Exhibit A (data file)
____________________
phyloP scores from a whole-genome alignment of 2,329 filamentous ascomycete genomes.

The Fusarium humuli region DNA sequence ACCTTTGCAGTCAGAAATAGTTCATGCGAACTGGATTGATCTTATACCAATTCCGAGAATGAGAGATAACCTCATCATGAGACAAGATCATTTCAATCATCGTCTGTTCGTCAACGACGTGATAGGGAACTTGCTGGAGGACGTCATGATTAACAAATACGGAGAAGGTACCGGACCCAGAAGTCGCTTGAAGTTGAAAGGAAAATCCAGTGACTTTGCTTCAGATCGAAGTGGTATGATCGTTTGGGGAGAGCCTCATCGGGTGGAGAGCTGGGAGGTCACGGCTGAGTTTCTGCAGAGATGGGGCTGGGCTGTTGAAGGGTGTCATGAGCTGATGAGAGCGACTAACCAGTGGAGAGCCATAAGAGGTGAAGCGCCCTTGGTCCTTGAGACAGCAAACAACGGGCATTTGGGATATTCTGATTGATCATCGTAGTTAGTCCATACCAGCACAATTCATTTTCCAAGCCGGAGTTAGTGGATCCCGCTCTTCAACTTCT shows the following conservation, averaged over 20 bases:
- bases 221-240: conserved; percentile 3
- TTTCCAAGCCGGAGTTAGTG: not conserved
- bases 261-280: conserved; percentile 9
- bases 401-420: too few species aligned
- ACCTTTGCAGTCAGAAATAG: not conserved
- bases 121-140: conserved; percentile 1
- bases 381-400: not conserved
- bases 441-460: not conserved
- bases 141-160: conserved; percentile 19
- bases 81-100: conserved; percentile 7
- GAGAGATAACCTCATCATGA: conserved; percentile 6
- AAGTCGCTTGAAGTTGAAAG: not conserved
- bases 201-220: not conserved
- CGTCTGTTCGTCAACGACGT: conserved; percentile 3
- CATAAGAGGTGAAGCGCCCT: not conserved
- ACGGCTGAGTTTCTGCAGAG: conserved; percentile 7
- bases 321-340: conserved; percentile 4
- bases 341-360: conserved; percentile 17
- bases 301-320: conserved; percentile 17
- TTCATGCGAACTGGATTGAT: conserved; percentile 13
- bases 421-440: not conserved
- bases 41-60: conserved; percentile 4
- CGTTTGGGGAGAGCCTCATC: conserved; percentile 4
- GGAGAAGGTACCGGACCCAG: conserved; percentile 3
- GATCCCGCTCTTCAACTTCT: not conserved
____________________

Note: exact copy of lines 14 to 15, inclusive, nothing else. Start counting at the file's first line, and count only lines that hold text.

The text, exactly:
- AAGTCGCTTGAAGTTGAAAG: not conserved
- bases 201-220: not conserved